When Geraldine Ferraro ran as the first female vice-presidential candidate in 1984, she faced questions like this (on Meet the Press, no less): “Do you think that in any way the Soviets might be tempted to try to take advantage of you simply because you are a woman?” And: “Are you strong enough to push the button?”
It is now 2015. Women serve in the armed forces. We’ve had three female secretaries of state and one female national security advisor. But stereotypes of women not being tough enough to command military power still seem to hold female candidates back. How much do national security fears play into voter concern about female candidates, especially at the presidential level?
Generally, the signs these days are positive for female politicians—certainly more so than 30 years ago. For example, in a forthcoming book (titled Women on the Run), political scientists Jennifer Lawless and Danny Hayes find that in every aspect of campaigning, women have now achieved gender parity with men.
“We find [male and female] candidates communicate the same messages, speak about the same issues,” Lawless told me. “Media cover women and men the same way, describe them as having the same traits, and voters evaluate men and women the same. We find no evidence of stereotyping on issues or traits.”
That’s a change from the early 2000s. In 2004, Lawless published an article, Women, War, and Winning Elections: Gender Stereotyping in the Post-September 11th Era. In the wake of 9/11, she found, as she wrote in that article, “a clear bias favoring male candidates and elected officials accompanies the ‘war on terrorism.” Based on surveys, she found that when the issue of terrorism was salient, women candidates suffered. And individuals who favored a more aggressive policy in the war on terrorism were more likely to support men to handle the issue.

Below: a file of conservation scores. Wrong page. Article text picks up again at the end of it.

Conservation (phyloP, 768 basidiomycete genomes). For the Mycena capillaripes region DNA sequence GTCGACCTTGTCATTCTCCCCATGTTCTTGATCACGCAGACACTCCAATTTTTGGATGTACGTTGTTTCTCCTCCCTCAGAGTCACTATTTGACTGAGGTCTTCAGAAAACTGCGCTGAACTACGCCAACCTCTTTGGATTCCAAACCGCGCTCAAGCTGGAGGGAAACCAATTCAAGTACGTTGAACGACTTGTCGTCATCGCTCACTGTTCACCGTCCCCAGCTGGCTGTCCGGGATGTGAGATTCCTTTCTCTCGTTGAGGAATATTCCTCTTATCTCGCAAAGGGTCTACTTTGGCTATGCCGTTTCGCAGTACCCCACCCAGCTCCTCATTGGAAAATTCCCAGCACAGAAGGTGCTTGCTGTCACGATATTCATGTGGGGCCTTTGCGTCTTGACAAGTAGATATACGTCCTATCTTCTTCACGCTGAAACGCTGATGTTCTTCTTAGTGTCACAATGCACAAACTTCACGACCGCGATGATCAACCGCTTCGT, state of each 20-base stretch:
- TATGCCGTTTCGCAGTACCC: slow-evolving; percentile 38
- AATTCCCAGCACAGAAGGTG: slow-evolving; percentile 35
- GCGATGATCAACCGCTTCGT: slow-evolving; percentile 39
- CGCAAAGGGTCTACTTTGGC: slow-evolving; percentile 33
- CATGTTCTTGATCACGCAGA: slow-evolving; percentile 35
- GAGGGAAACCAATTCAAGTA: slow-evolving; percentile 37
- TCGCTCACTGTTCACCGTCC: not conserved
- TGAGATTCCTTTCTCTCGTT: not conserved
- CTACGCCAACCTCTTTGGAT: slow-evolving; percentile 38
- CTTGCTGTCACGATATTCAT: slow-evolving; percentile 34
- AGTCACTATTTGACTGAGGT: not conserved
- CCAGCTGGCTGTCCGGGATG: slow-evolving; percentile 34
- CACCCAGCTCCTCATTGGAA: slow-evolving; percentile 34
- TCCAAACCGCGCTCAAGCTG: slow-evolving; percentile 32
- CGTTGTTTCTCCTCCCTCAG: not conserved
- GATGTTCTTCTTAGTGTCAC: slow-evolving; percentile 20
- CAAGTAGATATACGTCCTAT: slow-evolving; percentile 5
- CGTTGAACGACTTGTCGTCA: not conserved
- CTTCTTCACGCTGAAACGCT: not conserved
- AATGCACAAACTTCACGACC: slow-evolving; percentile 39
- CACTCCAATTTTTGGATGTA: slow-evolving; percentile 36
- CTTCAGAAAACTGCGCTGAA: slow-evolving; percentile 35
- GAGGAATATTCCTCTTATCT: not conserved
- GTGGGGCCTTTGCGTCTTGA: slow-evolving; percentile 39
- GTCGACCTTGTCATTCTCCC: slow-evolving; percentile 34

Now, in this more recent work, she and Hayes find that the old gender stereotypes no longer show up. One reason for this is that national security concerns have diminished in importance. We’ve acclimated to terrorism. And more important, Lawless said, “We’ve got accustomed to having men and women alike talk about the best way to address concerns. In 2002, women were not used to talking about those issues, because they didn’t have to.”
Another factor is that partisan allegiances in the electorate have increased. This has been good for female candidates, because it makes voters less likely to consider gender a deciding factor. “Whether you have a D or an R in front of your name became more important than whether you have an X or a Y chromosome,” Lawless said. In other words, Republicans will support Republicans, and Democrats will support Democrats, regardless of gender or the saliency of national security issues.
What does this mean for the 2016 election?
Obviously, it’s hard to discuss the 2016 election without discussing the real likelihood that Hillary Clinton will be the first major party female presidential candidate in our country’s history. Clinton has experience as Secretary of State and also has generally hawkish positions. But could our anxious times hurt her chances?
To try to get a handle on this question, I pulled data from the 2012 American National Election Studies (ANES) survey, which asked respondents: “How good would it be if the U.S. has a woman president in the next 20 years?” The ANES also asks respondents to self-identify how well they would describe themselves as “anxious, easily upset” (on a 7-point scale), and how likely they believe it is that there will be a terrorist attack killing at least 100 people in the following year (on a five-point scale).